Shopping

How to deal with online scams

With the shopping season in full force and online scams rising, here's how you can shop safely online

Last year, there were 2,173 cases of cheating involving e-commerce, according to the Singapore Police Force. That is 30.5 per cent more cases than in 2014.

With the rise of online marketplaces via websites and apps, online shopping has not waned.

And as Christmas is just around the corner and this being the shopping season, it is more important to stay safe and shop smart.

Here are some tips on how to look out for online scams and other possible scenarios.

Your item has not arrived?

It has been weeks since you ordered and paid for your item, but there is still no sign of it.

"Contact the seller immediately if you do not receive your package after the promised delivery date," said Mr Seah Seng Choon, executive director of the Consumers Association of Singapore (Case).

"Keep clear documentation of the order and payment process, such as e-mails, SMS alerts or even screenshots of the payment made to facilitate dispute resolution," said Mr Seah.

He also advised using a postal service that offers parcel tracking, especially if you are buying a high-value item.

Something is wrong with your item?

Under the lemon law in Singapore, which falls under the Consumer Protection (Fair Trading) Act and applies to goods and services sold online by a registered Singapore company, buyers can make a claim for a defective product within six months of purchase.

You can request for repair, replacement, reduction in price or a refund, said Mr Seah.

"However, if the seller is based overseas, the laws applicable in other countries may differ from those in Singapore and achieving recourse is time-consuming, expensive and difficult," he added.

If you're required to pay a deposit for the item, always negotiate to pay a small amount. Case executive director Seah Seng Choon

There are also some exceptions to the law.

For example, it does not cover consumer-to-consumer transactions, and does not apply if the damage was caused by wear and tear instead of an inherent defect.

The seller asks for a deposit?

With consumer-to-consumer shopping apps such as Carousell, say no to paying in full before you receive your purchase.

This will help prevent you from losing your money to scammers or having your credit card details used for unscrupulous purposes.

"If you're required to pay a deposit for the item, always negotiate to pay a small amount," said Mr Seah.

"Arrange to pay the full amount only after the goods are in your hands and in good order."

The police also warn that some scammers may use a local bank account for the transaction to enhance their credibility.

It advises against providing information that is not necessary to make the purchase, and to never give your bank account and credit card numbers to anyone you have not checked out.

If advance payments are necessary, insist on getting a contact number so the seller's identity can be verified.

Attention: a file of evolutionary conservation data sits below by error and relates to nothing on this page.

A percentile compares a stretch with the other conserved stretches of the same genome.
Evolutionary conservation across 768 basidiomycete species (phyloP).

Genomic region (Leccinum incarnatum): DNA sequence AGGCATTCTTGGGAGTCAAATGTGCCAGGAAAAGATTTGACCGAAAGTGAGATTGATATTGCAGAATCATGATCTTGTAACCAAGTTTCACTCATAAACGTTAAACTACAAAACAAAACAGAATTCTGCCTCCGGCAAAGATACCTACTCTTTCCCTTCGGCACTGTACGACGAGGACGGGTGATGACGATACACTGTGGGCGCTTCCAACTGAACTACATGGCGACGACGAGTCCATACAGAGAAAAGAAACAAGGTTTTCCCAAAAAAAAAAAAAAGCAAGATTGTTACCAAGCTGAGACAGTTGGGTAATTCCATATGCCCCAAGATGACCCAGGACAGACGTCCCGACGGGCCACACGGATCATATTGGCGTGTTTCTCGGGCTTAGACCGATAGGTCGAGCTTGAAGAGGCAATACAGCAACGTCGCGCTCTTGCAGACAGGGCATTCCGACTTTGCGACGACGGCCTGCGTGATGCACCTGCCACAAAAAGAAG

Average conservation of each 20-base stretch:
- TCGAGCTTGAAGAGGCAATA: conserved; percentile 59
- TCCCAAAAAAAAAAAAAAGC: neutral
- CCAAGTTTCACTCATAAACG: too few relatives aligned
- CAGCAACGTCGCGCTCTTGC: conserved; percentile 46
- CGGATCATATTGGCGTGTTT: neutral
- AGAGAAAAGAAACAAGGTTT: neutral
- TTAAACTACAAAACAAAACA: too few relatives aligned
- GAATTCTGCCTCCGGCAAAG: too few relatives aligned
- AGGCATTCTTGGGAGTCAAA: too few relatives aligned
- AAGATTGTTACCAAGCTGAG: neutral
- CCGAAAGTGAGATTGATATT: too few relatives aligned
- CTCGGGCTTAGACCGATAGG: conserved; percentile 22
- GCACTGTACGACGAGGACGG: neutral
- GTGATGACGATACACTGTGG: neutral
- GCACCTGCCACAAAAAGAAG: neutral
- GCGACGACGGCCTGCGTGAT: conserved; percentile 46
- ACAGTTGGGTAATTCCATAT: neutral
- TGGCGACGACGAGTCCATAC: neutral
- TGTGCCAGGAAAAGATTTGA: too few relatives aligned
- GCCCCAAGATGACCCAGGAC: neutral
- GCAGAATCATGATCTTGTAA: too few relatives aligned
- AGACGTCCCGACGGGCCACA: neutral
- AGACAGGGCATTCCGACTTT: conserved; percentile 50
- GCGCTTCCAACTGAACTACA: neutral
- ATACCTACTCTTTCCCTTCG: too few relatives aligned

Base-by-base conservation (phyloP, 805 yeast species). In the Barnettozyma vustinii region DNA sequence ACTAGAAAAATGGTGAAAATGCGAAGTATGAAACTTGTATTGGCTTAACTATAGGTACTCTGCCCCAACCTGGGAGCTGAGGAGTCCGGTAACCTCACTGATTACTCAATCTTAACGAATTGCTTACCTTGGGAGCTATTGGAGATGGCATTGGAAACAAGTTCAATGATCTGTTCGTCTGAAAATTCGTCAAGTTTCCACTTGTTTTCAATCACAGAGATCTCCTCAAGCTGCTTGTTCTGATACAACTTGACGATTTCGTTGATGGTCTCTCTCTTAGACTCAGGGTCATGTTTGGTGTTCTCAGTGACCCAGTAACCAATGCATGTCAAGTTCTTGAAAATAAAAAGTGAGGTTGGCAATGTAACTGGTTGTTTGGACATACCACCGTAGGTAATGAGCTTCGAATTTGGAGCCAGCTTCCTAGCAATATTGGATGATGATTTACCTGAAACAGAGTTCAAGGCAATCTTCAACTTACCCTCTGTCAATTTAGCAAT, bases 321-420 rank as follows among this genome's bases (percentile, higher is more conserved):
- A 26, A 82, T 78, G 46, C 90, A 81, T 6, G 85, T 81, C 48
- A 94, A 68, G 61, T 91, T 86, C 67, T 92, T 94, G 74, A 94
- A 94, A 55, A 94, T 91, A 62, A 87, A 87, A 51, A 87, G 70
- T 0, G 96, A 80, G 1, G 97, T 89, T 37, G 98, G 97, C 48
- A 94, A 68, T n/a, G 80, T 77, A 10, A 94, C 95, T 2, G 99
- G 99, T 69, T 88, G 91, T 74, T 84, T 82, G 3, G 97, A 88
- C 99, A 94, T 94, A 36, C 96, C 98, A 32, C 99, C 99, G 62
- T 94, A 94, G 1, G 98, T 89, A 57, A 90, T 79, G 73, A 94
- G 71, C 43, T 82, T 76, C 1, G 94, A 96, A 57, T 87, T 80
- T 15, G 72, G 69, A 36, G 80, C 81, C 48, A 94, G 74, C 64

You have problems returning the product?

Certain e-commerce platforms will cover the shipment cost for returns or offer a replacement if there is a valid reason, such as damaged or defective goods, said Mr Seah.

However, this is not always the case, so read the fine print before buying.

Some retailers may state that goods can only be refunded or exchanged within a certain period of time, and that the seller is responsible for shipping charges. Or they may have a no exchange, no refund policy.

Mr Seah said: "If consumers are not satisfied with the return or exchange policy, they may wish to buy from a different seller instead."

These articles are adapted from Simply Her. Simply Her is now available in both print and digital formats. Go to www.simplyher.com.sg to subscribe.

Don't shop on public computers

Here is what Mr David Freer, vice-president of Consumer Asia Pacific at Intel Security, says you need to do.

Read the company's privacy policy

Check how the merchant uses your personal data and check that it will not be shared with third parties.

Do not use a public computer

Computers save or cache information such as your login details, and if you use a public omputer, strangers using it after you will be able to access that information.

Do your online shopping on your home computer

Use a secure connection.

An unsecured wireless network could give hackers access to your payment information.

Use security software that shields your computer from viruses, spyware and threats, such as keylogger malware.

This programme records your keystrokes, capturing credit card numbers and other personal details.

Use strong passwords

Choose passwords that are difficult to guess and at least 10 characters long.

Use a combination of numbers, letters, and symbols.

Keep your passwords private and never set your computer to remember them.

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